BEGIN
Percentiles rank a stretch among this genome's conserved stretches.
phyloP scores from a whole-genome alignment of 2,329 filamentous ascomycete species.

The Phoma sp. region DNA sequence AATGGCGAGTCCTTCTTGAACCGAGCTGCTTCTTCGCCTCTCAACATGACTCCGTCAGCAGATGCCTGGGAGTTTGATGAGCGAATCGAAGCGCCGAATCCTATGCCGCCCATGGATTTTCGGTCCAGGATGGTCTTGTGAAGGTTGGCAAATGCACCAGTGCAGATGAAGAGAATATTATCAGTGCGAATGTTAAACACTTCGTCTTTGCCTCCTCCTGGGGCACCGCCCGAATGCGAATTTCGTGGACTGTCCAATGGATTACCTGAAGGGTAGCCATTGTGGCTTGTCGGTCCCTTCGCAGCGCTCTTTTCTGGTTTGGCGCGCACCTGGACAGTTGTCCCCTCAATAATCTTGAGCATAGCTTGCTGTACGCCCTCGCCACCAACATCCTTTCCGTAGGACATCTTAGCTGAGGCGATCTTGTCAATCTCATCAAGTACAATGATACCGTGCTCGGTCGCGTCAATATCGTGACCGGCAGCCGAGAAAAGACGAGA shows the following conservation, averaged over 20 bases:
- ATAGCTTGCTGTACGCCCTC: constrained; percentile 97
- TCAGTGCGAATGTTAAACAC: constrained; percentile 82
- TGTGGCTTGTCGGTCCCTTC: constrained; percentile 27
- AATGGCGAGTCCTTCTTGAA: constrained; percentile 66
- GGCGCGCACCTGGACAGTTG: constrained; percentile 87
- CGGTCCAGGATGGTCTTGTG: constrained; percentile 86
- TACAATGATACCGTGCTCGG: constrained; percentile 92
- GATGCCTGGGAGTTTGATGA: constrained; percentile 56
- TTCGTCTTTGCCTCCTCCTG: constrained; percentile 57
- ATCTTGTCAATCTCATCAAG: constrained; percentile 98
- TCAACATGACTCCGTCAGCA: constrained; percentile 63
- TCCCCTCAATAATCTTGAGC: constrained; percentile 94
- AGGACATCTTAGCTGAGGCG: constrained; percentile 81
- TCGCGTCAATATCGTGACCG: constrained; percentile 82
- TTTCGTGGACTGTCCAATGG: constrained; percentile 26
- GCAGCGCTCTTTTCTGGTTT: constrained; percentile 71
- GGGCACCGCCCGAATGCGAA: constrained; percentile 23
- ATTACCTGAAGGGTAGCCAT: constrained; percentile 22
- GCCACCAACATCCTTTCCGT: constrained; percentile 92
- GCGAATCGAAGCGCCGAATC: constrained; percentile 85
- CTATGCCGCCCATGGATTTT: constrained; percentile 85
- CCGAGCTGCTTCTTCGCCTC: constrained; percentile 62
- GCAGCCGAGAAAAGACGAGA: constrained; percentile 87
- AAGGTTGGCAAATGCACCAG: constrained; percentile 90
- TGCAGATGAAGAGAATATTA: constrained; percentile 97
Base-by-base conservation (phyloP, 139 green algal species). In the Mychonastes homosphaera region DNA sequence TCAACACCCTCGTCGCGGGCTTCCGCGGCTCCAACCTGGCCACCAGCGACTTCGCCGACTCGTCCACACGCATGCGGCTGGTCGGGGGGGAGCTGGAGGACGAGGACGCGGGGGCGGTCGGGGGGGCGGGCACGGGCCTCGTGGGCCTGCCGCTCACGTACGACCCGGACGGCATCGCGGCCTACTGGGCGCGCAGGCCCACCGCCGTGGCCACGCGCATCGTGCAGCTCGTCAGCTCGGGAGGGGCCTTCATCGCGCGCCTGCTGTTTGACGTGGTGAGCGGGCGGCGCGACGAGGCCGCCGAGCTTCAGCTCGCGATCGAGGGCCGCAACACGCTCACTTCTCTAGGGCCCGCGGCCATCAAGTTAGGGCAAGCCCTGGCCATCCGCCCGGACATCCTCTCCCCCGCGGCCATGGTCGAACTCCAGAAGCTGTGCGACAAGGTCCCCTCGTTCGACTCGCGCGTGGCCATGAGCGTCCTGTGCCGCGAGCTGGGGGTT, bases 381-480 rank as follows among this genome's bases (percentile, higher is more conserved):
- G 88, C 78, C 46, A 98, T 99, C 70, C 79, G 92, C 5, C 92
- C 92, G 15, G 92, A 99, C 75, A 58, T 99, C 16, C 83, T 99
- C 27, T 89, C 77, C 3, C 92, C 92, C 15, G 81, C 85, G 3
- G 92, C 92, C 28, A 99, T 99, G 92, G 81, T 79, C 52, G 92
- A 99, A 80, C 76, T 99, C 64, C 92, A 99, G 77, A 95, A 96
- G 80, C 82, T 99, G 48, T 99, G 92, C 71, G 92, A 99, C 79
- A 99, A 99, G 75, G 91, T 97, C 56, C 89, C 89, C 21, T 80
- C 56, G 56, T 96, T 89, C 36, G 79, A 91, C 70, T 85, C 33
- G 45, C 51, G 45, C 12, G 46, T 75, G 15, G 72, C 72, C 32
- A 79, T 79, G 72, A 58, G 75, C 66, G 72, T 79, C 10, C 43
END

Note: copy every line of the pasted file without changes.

Percentiles rank a stretch among this genome's conserved stretches.
phyloP scores from a whole-genome alignment of 2,329 filamentous ascomycete species.

The Phoma sp. region DNA sequence AATGGCGAGTCCTTCTTGAACCGAGCTGCTTCTTCGCCTCTCAACATGACTCCGTCAGCAGATGCCTGGGAGTTTGATGAGCGAATCGAAGCGCCGAATCCTATGCCGCCCATGGATTTTCGGTCCAGGATGGTCTTGTGAAGGTTGGCAAATGCACCAGTGCAGATGAAGAGAATATTATCAGTGCGAATGTTAAACACTTCGTCTTTGCCTCCTCCTGGGGCACCGCCCGAATGCGAATTTCGTGGACTGTCCAATGGATTACCTGAAGGGTAGCCATTGTGGCTTGTCGGTCCCTTCGCAGCGCTCTTTTCTGGTTTGGCGCGCACCTGGACAGTTGTCCCCTCAATAATCTTGAGCATAGCTTGCTGTACGCCCTCGCCACCAACATCCTTTCCGTAGGACATCTTAGCTGAGGCGATCTTGTCAATCTCATCAAGTACAATGATACCGTGCTCGGTCGCGTCAATATCGTGACCGGCAGCCGAGAAAAGACGAGA shows the following conservation, averaged over 20 bases:
- ATAGCTTGCTGTACGCCCTC: constrained; percentile 97
- TCAGTGCGAATGTTAAACAC: constrained; percentile 82
- TGTGGCTTGTCGGTCCCTTC: constrained; percentile 27
- AATGGCGAGTCCTTCTTGAA: constrained; percentile 66
- GGCGCGCACCTGGACAGTTG: constrained; percentile 87
- CGGTCCAGGATGGTCTTGTG: constrained; percentile 86
- TACAATGATACCGTGCTCGG: constrained; percentile 92
- GATGCCTGGGAGTTTGATGA: constrained; percentile 56
- TTCGTCTTTGCCTCCTCCTG: constrained; percentile 57
- ATCTTGTCAATCTCATCAAG: constrained; percentile 98
- TCAACATGACTCCGTCAGCA: constrained; percentile 63
- TCCCCTCAATAATCTTGAGC: constrained; percentile 94
- AGGACATCTTAGCTGAGGCG: constrained; percentile 81
- TCGCGTCAATATCGTGACCG: constrained; percentile 82
- TTTCGTGGACTGTCCAATGG: constrained; percentile 26
- GCAGCGCTCTTTTCTGGTTT: constrained; percentile 71
- GGGCACCGCCCGAATGCGAA: constrained; percentile 23
- ATTACCTGAAGGGTAGCCAT: constrained; percentile 22
- GCCACCAACATCCTTTCCGT: constrained; percentile 92
- GCGAATCGAAGCGCCGAATC: constrained; percentile 85
- CTATGCCGCCCATGGATTTT: constrained; percentile 85
- CCGAGCTGCTTCTTCGCCTC: constrained; percentile 62
- GCAGCCGAGAAAAGACGAGA: constrained; percentile 87
- AAGGTTGGCAAATGCACCAG: constrained; percentile 90
- TGCAGATGAAGAGAATATTA: constrained; percentile 97
Base-by-base conservation (phyloP, 139 green algal species). In the Mychonastes homosphaera region DNA sequence TCAACACCCTCGTCGCGGGCTTCCGCGGCTCCAACCTGGCCACCAGCGACTTCGCCGACTCGTCCACACGCATGCGGCTGGTCGGGGGGGAGCTGGAGGACGAGGACGCGGGGGCGGTCGGGGGGGCGGGCACGGGCCTCGTGGGCCTGCCGCTCACGTACGACCCGGACGGCATCGCGGCCTACTGGGCGCGCAGGCCCACCGCCGTGGCCACGCGCATCGTGCAGCTCGTCAGCTCGGGAGGGGCCTTCATCGCGCGCCTGCTGTTTGACGTGGTGAGCGGGCGGCGCGACGAGGCCGCCGAGCTTCAGCTCGCGATCGAGGGCCGCAACACGCTCACTTCTCTAGGGCCCGCGGCCATCAAGTTAGGGCAAGCCCTGGCCATCCGCCCGGACATCCTCTCCCCCGCGGCCATGGTCGAACTCCAGAAGCTGTGCGACAAGGTCCCCTCGTTCGACTCGCGCGTGGCCATGAGCGTCCTGTGCCGCGAGCTGGGGGTT, bases 381-480 rank as follows among this genome's bases (percentile, higher is more conserved):
- G 88, C 78, C 46, A 98, T 99, C 70, C 79, G 92, C 5, C 92
- C 92, G 15, G 92, A 99, C 75, A 58, T 99, C 16, C 83, T 99
- C 27, T 89, C 77, C 3, C 92, C 92, C 15, G 81, C 85, G 3
- G 92, C 92, C 28, A 99, T 99, G 92, G 81, T 79, C 52, G 92
- A 99, A 80, C 76, T 99, C 64, C 92, A 99, G 77, A 95, A 96
- G 80, C 82, T 99, G 48, T 99, G 92, C 71, G 92, A 99, C 79
- A 99, A 99, G 75, G 91, T 97, C 56, C 89, C 89, C 21, T 80
- C 56, G 56, T 96, T 89, C 36, G 79, A 91, C 70, T 85, C 33
- G 45, C 51, G 45, C 12, G 46, T 75, G 15, G 72, C 72, C 32
- A 79, T 79, G 72, A 58, G 75, C 66, G 72, T 79, C 10, C 43